She forced her eyes away from the door, back to the Doc. For all that Ti was mere footsteps away, there was new pain in her expression. “Yeah,” she said in a voice barely above a whisper. “Me either.”

“Lyta, there are certain acts that change more than events, they change who we are. I’ve had a few, but I struggled with them. I have anguished over those decisions. It's when those decisions become easy, reflexive, and without inner struggle that you risk losing yourself entirely. When I pulled my gun on you I wasn't trying to teach you a lesson, I was just trying to stop you by any means necessary. In my mind I've already killed you and the guilt of that act has been with me since. It was a mistake, one I cannot unmake.

“It was wrong of me and although I ultimately found a better way, it doesn’t excuse what I did. My only consolation, my only one, is that what I’ve done to you, what I’ve done to our relationship, was a price worth paying if you remain the same person. Can you understand that? Can you understand betraying someone while still caring deeply for them, maybe even because you do? I’m not making any sense anymore. I’m sorry.”

The Doc was stammering, an unprecedented event, and Lyta even had to wonder if it was an act. But everything in his demeanor, in the way he gulped his drink instead of savouring it and even the slight tremble in his hand said he was being honest, even vulnerable.

Lyta sat completely still as she watched him, watched the uncharacteristic collapse of the Doc’s composure. She wasn’t sure what to do. If she were Lukas, she would have been able to exploit the situation for some gain. If she were Ti, she would have been able to help him, reforge the bond they once had. If she were Jonas, she would have some wise words that would make everything better, the way he always seemed to. But even though all three were nearby, she was none of them, and she had none of their skills.

She cast her eyes down into her glass, the liquid within it still untouched, and considered the Doc’s words. Could she envision betraying someone because she loved them? Would she ever be able to put a bullet into Lukas because he had done something -- or was planning to do something -- so horrible that she felt she’d have no choice? Or Ti? Or Todd? She licked her lips. She would never be able to do it. But how would it feel to be forced to make that choice? To choose between the good of the world on the one hand, and the people she loved and had fought to protect on the other?

The door to the conference clicked open and Lyta turned to see Lukas stepping out. He glanced briefly in Lyta’s direction, then strode out of the room, his expression giving nothing away. Well, why would it? The time had long past that Lyta was able to read her brother’s motives.

Ti stepped into the doorway, looking rattled. Whatever he and Lukas had discussed, it had more of an outward effect on him than it had had on her brother. “Fennec, could you come in here?”

“Sure, boss.”

In a moment, the door closed again.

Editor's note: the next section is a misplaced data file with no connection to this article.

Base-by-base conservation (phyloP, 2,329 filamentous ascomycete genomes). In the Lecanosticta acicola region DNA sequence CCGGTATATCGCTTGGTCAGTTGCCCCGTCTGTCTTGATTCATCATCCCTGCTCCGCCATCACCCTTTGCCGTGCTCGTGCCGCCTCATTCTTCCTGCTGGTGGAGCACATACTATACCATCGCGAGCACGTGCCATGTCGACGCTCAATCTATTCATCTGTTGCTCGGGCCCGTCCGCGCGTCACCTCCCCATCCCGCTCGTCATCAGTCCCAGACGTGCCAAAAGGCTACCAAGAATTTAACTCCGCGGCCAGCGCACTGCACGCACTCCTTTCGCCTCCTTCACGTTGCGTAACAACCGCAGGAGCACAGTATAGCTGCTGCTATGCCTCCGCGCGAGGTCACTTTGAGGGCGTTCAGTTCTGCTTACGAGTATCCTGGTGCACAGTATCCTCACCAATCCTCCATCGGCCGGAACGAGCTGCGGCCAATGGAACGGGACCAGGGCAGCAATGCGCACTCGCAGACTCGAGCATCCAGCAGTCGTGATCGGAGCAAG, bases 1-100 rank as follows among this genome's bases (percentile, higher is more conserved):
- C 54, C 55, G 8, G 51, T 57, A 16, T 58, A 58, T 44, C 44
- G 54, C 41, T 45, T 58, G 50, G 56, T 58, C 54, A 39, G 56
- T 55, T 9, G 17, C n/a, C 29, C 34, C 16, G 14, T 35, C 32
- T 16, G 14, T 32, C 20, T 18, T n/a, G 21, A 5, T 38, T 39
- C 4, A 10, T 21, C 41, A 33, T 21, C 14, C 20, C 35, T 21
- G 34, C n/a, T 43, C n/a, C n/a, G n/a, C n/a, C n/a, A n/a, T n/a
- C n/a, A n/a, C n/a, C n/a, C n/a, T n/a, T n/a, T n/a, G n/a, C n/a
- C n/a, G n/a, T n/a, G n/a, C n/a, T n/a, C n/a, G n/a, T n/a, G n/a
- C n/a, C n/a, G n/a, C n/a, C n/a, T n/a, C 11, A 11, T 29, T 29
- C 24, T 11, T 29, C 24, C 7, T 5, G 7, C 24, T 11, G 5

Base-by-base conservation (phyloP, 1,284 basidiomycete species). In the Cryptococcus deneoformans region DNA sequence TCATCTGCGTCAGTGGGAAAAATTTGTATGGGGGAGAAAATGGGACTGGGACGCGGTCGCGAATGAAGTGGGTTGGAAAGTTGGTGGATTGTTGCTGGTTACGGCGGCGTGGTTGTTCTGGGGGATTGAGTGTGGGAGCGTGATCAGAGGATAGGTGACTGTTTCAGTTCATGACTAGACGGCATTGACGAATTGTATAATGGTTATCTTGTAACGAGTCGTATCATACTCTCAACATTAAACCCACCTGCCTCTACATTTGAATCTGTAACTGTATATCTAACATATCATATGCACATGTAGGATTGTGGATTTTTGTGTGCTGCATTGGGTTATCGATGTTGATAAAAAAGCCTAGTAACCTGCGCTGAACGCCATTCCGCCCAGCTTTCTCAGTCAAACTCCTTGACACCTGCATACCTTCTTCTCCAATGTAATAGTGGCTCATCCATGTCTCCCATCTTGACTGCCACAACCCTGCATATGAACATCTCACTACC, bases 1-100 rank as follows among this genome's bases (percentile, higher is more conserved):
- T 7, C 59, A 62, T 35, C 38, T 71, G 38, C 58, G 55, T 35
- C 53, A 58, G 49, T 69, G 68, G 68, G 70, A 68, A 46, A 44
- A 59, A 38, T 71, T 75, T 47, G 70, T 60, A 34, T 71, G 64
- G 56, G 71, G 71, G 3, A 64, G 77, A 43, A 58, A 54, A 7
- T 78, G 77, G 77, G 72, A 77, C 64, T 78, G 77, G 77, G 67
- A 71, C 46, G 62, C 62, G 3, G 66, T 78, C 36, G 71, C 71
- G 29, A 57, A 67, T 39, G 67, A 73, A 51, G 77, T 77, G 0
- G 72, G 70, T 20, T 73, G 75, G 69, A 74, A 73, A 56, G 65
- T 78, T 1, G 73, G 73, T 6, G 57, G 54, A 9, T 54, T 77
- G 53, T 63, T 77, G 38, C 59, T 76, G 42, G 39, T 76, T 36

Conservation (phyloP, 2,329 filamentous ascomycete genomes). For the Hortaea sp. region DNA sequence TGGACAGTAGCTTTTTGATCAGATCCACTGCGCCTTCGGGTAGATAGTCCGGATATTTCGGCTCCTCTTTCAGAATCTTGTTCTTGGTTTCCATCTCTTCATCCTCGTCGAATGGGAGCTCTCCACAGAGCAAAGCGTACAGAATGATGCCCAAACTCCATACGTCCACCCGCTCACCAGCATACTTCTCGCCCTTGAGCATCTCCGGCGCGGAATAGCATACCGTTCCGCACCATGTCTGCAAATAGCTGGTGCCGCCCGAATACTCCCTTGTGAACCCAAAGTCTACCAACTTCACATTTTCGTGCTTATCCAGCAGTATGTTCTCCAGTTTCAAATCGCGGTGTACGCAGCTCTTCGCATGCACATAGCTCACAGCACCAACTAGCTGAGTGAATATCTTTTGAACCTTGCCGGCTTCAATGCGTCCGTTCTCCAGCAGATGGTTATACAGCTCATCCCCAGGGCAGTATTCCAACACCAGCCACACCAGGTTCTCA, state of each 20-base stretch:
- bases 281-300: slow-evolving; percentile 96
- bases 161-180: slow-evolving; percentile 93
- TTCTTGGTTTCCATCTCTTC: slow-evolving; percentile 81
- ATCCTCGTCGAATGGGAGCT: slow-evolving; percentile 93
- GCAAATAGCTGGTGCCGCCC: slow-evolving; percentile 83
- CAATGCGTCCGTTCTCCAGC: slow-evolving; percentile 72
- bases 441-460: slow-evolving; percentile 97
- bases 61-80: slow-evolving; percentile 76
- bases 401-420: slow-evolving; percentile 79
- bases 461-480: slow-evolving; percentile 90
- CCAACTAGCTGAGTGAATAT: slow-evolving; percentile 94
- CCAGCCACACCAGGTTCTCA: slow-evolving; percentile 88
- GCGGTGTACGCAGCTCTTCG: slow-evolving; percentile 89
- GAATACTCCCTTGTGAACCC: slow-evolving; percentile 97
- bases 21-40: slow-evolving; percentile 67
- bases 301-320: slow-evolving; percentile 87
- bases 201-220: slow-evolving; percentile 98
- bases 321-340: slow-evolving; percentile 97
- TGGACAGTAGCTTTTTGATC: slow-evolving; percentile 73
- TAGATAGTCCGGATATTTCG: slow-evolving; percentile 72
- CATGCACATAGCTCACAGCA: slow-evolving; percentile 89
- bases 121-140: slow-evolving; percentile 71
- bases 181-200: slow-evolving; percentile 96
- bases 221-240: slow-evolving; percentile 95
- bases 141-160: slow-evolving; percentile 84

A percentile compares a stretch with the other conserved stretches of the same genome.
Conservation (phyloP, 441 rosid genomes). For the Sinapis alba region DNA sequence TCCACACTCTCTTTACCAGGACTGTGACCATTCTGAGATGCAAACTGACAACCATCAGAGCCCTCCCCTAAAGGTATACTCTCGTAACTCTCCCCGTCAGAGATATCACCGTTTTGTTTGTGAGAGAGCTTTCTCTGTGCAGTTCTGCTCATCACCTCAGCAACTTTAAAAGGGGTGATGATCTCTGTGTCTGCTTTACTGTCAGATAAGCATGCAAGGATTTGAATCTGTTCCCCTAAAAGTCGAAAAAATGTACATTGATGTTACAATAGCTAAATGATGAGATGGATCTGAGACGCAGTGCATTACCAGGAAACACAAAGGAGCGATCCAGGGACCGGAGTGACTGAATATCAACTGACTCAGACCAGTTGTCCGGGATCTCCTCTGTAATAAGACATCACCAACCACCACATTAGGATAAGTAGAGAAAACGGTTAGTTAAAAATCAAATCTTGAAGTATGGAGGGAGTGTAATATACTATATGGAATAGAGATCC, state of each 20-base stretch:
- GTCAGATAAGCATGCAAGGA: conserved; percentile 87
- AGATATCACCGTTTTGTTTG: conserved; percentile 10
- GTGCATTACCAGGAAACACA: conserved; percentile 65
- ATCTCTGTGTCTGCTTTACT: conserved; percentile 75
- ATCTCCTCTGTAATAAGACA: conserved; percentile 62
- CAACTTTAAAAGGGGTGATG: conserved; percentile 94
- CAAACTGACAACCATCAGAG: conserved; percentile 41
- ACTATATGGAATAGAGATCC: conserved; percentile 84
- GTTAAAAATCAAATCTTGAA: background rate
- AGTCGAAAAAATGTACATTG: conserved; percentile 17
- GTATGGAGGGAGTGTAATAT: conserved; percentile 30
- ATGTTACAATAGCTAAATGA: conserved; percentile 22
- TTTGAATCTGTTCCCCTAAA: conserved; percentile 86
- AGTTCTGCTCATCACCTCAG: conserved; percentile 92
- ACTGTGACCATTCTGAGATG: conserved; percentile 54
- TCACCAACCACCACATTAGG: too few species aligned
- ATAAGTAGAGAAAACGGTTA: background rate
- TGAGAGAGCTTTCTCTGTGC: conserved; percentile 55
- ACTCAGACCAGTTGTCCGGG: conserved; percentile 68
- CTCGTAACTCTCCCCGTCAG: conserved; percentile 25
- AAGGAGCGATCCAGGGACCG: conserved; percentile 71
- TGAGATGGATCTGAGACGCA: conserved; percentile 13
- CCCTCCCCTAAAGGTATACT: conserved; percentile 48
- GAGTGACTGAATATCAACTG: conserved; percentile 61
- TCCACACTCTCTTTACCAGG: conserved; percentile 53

The Doc waited until the door had shut before speaking again, his eyes on Lukas’ retreating steps. Lyta’s eyes were in the same direction. She would have to talk to Lukas later. It was a conversation she was not looking forward to.

“Maybe you do.” The Doc appeared to have regained some measure of poise. “Look, Lyta. You want to know if I will put another gun in your face? Ask yourself if you will makes choices that force me to. For my part, I don’t think you will.”

He glanced again at the foyer and watched as Lukas left the suite.

Lyta only turned her gaze back to the Doc as the door closed behind her brother. Her brow creased. “That’s only half an answer,” she said.

The Doc gave her one of his bittersweet smiles. “You’re right, and I don’t like making promises I can’t keep. The only thing I can tell you is that when faced with a difficult decision, I still struggle with it, and when I hurt people I care about it's because they’ve left me no other choice.”

Lyta fidgeted with her glass. Her voice was soft, with a slight quaver to it. “If something happens between you and Lukas, if you have another one of those hard choices to make because of him, we might find ourselves facing off again.” She met the Doc’s gaze, her expression firm. “He’s my brother.”

“You haven't been listening, have you? If Lukas needs to be stopped, I’ll do it so you don’t have to. And I’ll accept the consequences of that choice.”

Lyta’s expression soured and she let go of the glass. She shook her head slowly, almost in disbelief. “All my life, people have been taking choices away from me because they didn’t think I could make them myself. Lukas, Ti… hell, even Alain did it to me. Poor little Lyta. We know what’s best for her. We’ll make sure she’s all right. She’ll be happier if she doesn’t have to choose.” Her expression hardened. “Don’t play the hero, Dr. Chambers. And if you do, don’t say you’re doing it for me. I didn’t ask for you to do it, and I don’t want you to do it.”

“That’s the nature of being protective of someone, they don’t need to ask you to be, you just are. And that doesn’t make me a hero, Lyta, it just makes me a par… a person who cares.”

Lyta blinked. “Is that what you think is going on here?” she asked quietly. Then, louder, “No, Dr. Chambers, let’s get one thing clear. I’ve had two fathers, three if you count Jonas. I don’t need another one. Don’t get me wrong -- for all that Lukas would call me naive, I’m glad for our friendship. You’ve given me good advice, you’ve helped me through some really hard times, and you’ve looked out for rme. When you’re not focused pushing people’s buttons to see how they’ll react, you can be downright sociable. And I do hope that one day we can build back the trust we had before Jan Mayen.”

She stood. “But you’re not my father, and I’m not your daughter. And I’ll thank you kindly not to think of me that way.”

With a final glance, she turned from the table and left the kitchenette.

The Doc raised his glass with a pointed looked at Lyta’s abandoned drink. She had never even raised it to her lips. "To doubt and hesitation, the soul's last safeguards." He toasted himself and drank alone.

Heavy Gear Roleplaying Game